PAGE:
If you do use lattice key agreement, be sure to use it in a hybrid configuration (combined with ECC like ed25519 or Curve448) to avoid the (small but hard to assess) risk that your security upgrade could actually be a security downgrade.
See also sha-3 vs sha-256
NP is the set of all functions that you can verify a solution to in polyomial time, and the solution of the inverse-hash function is just a plaintext that hashes to the right value, and obviously you can check if a plaintext is right in polynomial time by just hashing it and comparing the hashes. Thus reversing a hash function is in NP, so if P=NP it's in P.
There's some subtlety here in that "reversing" a hash function really just means coming up with a plaintext that generates the right hash, not the original one, but you can put any polynomial-time set of constraints on the plaintext and finding a plaintext that satisfies those constraints (and hashes to the right value) is still in NP, so the subtlety really doesn't save you much.
Side point, but since we're talking quantum, we should really be saying BQP=NP not P=NP, BQP being the problems solvable in polynomial time on a quantum computer, it's a superset of P and a subset of NP, but we don't know if it's equal to either or both. I.e. P=NP implies BQP=NP, BQP != NP implies P != NP, BQP != P implies P != NP, but the reverse of all of those statements isn't known to be true.
They didn't feel the need to provide multiple recommendations during the AES, or the SHA-3 process, even though Rijndael and Keccak used different constructions relative to RC6/TwoFish and SHA-2/Blake2. Why now?
So best practice would seem to be to implement both CRYSTALS-Dilithium and SPHINCS+, set CRYSTALS-Dilithium as the default, and provide a switch (config setting, whatever) to switch to SPHINCS+. If you have long-term keys, you should have both forms set up & ready to use.
SHA-3 was explicitly alternative reccomendation. The entire point was to come up with something that was not based on sha-2, because they were worried that the attacks on md5/sha1 could be extended to sha2 (which didn't really happen the way people were worried about). Even to this day, general advice is not to use sha3.
Less clear cut for aes, but at time of standardization (and even now afaik), triple des was considered secure, so its not like there wasn't a secure alternative.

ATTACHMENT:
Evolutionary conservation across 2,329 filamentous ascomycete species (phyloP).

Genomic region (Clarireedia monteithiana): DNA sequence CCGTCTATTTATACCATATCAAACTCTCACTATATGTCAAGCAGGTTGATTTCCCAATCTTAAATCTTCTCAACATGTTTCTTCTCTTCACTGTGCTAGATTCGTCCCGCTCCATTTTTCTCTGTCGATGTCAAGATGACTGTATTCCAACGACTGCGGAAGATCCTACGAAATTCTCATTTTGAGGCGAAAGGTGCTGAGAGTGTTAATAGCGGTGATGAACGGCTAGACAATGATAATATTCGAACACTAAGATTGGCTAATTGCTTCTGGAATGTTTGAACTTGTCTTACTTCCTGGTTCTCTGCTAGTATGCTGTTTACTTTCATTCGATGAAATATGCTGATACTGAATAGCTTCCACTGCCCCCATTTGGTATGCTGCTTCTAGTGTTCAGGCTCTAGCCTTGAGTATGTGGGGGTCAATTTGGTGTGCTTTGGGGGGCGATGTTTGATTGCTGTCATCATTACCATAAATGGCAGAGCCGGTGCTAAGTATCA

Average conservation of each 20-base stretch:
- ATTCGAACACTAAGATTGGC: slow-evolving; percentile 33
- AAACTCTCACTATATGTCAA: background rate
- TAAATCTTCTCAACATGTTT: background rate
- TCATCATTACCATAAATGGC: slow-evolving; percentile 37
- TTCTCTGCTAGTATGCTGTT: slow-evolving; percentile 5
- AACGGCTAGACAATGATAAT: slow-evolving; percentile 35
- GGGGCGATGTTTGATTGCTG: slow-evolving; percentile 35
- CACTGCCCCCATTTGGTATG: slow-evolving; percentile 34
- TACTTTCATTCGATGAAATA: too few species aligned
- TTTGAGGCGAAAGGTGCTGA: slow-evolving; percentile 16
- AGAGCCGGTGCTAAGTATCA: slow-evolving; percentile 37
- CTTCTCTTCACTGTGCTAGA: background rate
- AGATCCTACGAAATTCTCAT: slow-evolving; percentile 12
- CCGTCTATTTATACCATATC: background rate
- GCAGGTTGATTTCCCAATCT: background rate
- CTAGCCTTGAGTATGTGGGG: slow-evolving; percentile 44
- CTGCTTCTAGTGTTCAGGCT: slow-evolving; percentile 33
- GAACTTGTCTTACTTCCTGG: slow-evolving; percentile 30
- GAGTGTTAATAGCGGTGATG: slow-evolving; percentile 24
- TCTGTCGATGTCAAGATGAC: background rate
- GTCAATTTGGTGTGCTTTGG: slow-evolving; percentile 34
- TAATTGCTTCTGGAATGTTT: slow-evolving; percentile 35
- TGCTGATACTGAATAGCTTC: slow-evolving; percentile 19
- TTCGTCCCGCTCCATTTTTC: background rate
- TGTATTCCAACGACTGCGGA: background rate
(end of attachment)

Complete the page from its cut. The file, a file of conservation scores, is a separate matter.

These standards arent meant as implementation guides. You still need cryptography knowledge to securely use them.
Presumably, they'll have a better idea by then.
Cryptography is driven by defense applications. For all us civilian types know, these algorithms have been around for 30 years.
I'm having trouble finding it now but I recall someone complaining about the constants for 512 leaving something to be desired.
But proving that the input state is evenly mixed among the output state is THE hard thing to prove (the hash function equivalent of the difficulty of factoring integers), so for the sake of ecosystem diversity NIST chose a hash function based on different principles for SHA-3. It’s not a criticism of SHA-2 that the difference was called out.
The constants are the fractional bits of of successive cube roots. This is effectively a nothing-up-my-sleeve random number selection. If there are problems with this, that in itself would be a serious cryptographic result.
Perhaps NIST knows something we don't ; ^ )
 - https://twitter.com/CJTjhai/status/1544398903591796736
At a very high level, all of the three rely on an n x n matrix at a certain point. The "structured lattice" schemes (Kyber/Saber) make structural assumptions about this matrix, say that each row is a cyclic shift of the previous row. This turns an O(n^2) object into an O(n) object, giving many performance improvements. The downside is that the additional structure can plausibly be used for attacks (but the best attacks ignore the structure, so this is a "potential issue", not a current issue).
Edit: lol, actually it looks like you guys borrowed some of my code for that. (Which is totally fine and part of the point of open source!)
If you assume the PQC KEM doesn't interact with classical ECDH, you might want to get some kind of PQC KEM rolled out as quickly as you can, in a dual construction with ECDH; the worst that happens is, your new KEM isn't quantum-safe (or anything-safe), but your ECDH holds up. But that's (if you believe in quantum attacks on crypto) still better than no PQC KEM at all.
Good news is that we are likely more than 10 years away from QCs being useful enough to do this.
There's a linked PDF paper with more detail.
he also alleges that NIST have been moving the goal posts to favor Kyber, and they've been duplicitous in their narrative.
he favors NTRU, which iirc isn't his.
It's the same base scheme as Saber/Kyber, although as Saber/Kyber are over algebraically structured lattices they are significantly more efficient.
Quickly (cause I probably won't for a few days), (q//2)m can be seen as a form of error correction. You can check (either pen+paper or programmatically) that, provided |e| < q/4, if noisy_m = (q//2) m + e, then round(noisy_m / (q/4)) = m. So e vanishes because it is bounded (not uniform), + we encode m as (q//2)*m (i.e. in the "most significant bits" of the number).